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Post Info TOPIC: A Younger Winston Graham & Hermann Sudermann....


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Date: Jun 7 5:53 PM, 2017
A Younger Winston Graham & Hermann Sudermann....
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It's really an "archetype" story; the beautiful woman who creates chaos because too many men love her, who chooses the wrong one - through circumstances - but cannot relinquish the love of the one she really loves. It probably only works in historical fiction, as these days readers would just say "so why doesn't she get a divorce?"



-- Edited by SusanneMcCarthy on Wednesday 7th of June 2017 07:59:42 PM

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Date: May 31 10:19 PM, 2017
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The story was called "La Donna e Mobile" Italian for roughly a fickle woman which was one of the stories in a book called "The Twilight" ("Die Zweilicht") that Sudermann wrote in about 1886 and for me has always been a rare and fascinating insight into Elizabeth, also WG when he was younger.

You'll find the whole story in both English and German in the forum link below....

http://poldark.activeboard.com/t42017573/woman-magazine-wg-exclusive-dec-1977/



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Date: May 31 8:01 PM, 2017
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Ross Poldark refers in the first post to WInston Graham's interpretation of Elizabeth "based on Hermann Sudermann's depiction of the woman on the train". I know that Winston said in a Woman magazine that the idea of Poldark came from reading a Hermann Sudermann story. Ross Poldark seems to know which story he was referring to. Please can you tell us which one it is? I read a book of his stories called An Indian Lily and other stories and I don't think it was any of them.



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Date: Jan 29 10:11 AM, 2017
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Smollett, Welcome back!!

I tend to agree with you.  Writers (mostly) change over time, simply because of their lives developing, different experiences and general maturity.  WG did begin his career very early, and as with nearly all young, thrusting talent he looked back at his first books and was dissatisfied with them.  Unlike some authors, though, he got down to re-writing some of them.  By the time he was writing the Poldarks, he was married, had children and probably many of his ideas, views, had been revised.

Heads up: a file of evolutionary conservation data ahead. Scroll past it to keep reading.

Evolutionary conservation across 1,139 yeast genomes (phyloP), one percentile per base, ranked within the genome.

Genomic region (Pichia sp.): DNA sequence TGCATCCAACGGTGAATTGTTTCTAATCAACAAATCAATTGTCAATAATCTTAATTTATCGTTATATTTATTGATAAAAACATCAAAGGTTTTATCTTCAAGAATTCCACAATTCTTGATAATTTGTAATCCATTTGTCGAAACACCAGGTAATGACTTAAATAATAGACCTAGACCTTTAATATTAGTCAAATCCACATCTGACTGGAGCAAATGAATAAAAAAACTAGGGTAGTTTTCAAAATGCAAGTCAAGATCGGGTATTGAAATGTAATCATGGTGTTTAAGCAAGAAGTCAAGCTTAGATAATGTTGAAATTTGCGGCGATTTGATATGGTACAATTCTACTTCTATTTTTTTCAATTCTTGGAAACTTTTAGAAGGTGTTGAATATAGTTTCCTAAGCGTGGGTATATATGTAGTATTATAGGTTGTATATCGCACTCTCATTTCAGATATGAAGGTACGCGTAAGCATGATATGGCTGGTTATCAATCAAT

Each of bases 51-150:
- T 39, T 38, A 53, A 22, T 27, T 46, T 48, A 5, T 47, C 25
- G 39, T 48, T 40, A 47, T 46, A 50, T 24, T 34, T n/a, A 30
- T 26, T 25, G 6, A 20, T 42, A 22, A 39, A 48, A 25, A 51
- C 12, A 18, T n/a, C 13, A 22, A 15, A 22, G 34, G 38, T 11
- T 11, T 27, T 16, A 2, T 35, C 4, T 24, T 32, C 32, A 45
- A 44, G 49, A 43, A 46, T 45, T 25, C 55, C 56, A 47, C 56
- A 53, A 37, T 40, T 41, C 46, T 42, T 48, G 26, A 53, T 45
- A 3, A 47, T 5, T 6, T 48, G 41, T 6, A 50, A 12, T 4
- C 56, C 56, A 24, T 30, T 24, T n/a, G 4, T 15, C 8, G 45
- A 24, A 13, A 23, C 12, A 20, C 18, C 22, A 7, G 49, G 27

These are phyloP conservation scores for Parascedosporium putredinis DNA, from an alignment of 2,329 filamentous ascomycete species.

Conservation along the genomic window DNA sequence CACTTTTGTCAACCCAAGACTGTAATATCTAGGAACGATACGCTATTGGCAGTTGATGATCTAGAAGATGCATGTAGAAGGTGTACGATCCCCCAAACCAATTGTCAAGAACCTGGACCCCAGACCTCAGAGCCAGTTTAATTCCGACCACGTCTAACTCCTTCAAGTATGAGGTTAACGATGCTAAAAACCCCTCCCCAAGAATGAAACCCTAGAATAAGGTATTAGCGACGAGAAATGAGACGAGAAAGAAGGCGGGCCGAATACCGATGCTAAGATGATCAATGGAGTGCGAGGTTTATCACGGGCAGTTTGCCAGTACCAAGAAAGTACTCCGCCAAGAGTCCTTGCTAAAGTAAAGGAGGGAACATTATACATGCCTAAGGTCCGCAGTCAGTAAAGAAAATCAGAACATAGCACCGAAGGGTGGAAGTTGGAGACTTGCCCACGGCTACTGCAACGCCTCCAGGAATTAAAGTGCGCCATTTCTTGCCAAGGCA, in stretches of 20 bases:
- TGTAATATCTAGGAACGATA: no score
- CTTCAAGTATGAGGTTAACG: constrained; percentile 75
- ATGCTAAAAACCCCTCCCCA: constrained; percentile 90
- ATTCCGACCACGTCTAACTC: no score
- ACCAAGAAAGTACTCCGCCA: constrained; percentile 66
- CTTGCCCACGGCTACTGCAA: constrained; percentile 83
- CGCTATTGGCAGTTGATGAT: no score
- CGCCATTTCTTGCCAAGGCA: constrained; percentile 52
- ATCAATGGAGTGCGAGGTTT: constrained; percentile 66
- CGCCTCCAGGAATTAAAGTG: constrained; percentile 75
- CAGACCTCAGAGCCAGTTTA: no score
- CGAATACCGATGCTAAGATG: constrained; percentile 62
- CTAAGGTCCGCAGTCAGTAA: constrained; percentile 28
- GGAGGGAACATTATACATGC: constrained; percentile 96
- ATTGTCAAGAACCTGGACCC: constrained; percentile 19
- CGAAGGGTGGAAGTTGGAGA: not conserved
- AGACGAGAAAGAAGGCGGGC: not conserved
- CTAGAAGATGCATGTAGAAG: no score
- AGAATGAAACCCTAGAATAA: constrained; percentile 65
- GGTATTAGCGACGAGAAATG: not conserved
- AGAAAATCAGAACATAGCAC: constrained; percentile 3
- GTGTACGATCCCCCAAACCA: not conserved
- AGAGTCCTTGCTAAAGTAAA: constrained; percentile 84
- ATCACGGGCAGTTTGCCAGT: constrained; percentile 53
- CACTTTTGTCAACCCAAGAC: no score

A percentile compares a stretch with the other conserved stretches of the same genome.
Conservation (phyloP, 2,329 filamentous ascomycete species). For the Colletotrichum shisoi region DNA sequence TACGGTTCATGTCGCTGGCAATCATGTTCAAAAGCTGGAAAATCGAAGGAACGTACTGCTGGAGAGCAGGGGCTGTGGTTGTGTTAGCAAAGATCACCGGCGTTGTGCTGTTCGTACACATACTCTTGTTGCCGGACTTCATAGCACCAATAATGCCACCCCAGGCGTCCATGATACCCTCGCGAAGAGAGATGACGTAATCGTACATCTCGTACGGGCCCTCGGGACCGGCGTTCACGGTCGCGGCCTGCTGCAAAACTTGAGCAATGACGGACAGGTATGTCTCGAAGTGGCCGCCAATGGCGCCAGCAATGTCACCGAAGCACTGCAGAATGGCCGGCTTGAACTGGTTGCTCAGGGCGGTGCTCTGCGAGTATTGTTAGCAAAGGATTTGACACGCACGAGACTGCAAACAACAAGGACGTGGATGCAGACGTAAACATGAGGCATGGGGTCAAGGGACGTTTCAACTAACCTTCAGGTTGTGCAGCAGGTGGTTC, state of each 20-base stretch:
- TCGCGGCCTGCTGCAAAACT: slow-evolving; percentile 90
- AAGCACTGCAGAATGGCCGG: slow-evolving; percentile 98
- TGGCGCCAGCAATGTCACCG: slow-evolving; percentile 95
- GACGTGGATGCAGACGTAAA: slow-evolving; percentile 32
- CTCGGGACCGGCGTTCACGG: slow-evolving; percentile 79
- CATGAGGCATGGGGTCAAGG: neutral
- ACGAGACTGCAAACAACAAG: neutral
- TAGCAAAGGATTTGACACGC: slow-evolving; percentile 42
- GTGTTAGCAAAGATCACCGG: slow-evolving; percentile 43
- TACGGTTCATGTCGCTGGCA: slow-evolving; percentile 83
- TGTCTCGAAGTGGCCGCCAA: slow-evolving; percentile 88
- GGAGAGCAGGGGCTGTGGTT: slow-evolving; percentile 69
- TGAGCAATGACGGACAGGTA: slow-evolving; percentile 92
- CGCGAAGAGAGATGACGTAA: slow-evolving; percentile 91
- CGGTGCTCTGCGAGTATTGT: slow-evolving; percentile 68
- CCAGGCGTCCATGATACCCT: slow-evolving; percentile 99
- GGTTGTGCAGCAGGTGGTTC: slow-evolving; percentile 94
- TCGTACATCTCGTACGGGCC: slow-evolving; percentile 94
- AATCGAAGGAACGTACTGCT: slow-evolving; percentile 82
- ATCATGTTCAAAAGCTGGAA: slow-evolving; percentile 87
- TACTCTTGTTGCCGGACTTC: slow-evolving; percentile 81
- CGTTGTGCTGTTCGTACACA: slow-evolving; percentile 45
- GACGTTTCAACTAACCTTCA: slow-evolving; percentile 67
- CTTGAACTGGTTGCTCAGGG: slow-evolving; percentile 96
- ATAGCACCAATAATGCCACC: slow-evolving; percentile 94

Jane Austin began her writing even younger than WG; she also re-wrote, so perhaps it is just the perfectionist in them that compelled these two people to hone and re-shape.



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Date: Jan 29 3:44 AM, 2017
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I believe that writers, as part of the Artistic /creative sections of society, evolve over time. It makes sense that as society changes, what the the Artist reflects does too.

WG was always organically connected to the world, that's why his stories ring so true. Opinions change, experience teaches. He was a humble man too; perhaps , as his expertise increased, so did his appreciation of his earlier works sharpen. He told me once, (& I'm sure he was being kind as well as self effacing) that an early script of mine that I'd shown him was 'far superior" to any of his own "early attempts at script writing".

Regardless of this, his work deserves to be regarded as Classic. I sincerely hope that some day soon it will be. The popularity of POLDARK on TV is sometimes considered a travesty, but enough of WG's original tales and beloved characters have been retained within the production & have inspired viewers to read the novels. After Poldark, they may continue onto his other worthy work from the earliest, to the more recent.



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Date: Jan 26 11:32 PM, 2017
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Hermann Sudermann

https://en.wikipedia.org/wiki/Hermann_Sudermann

I'm beginning to think it's becoming necessary to open a thread to a much younger and almost certainly a much more impressionable Winston Graham, and not restricting it to just the older one whom we all now know so very well.

Perhaps in many ways parallel to Jane Austin in her by the standards of the day flamboyant youth too, and perhaps start by examining whether his own final interpretation of Elizabeth in the first four books based on Hermann Sudermann's depiction of the woman on the train, is for example a perceptive and sound one or not.

More importantly could Hermann and his story for example have subsequently influenced or released something in him as he grew up, not only for the remaining eight Poldark books but perhaps for all his future books and films given that he eventually disowned his earlier books before starting Poldark ?

Or could there perhaps have been some other reason or reasons why he disowned his earlier books ? For example being a young and not very healthy child much doted upon, and one would assume from his autobiography presumably spoilt by his mother and soon to lose his father at a time when he most likely needed them both more than anything, when taking his first tentative steps out into the big wide world of publishing and learning the hard way ?

I've always felt there's a lot of hidden clues about him in his autobiography as well, for example his infatuation with the Australian lady in Paris or that he called himself a ladies' man during his long and highly successful career. 

Just some initial thoughts....

Ross



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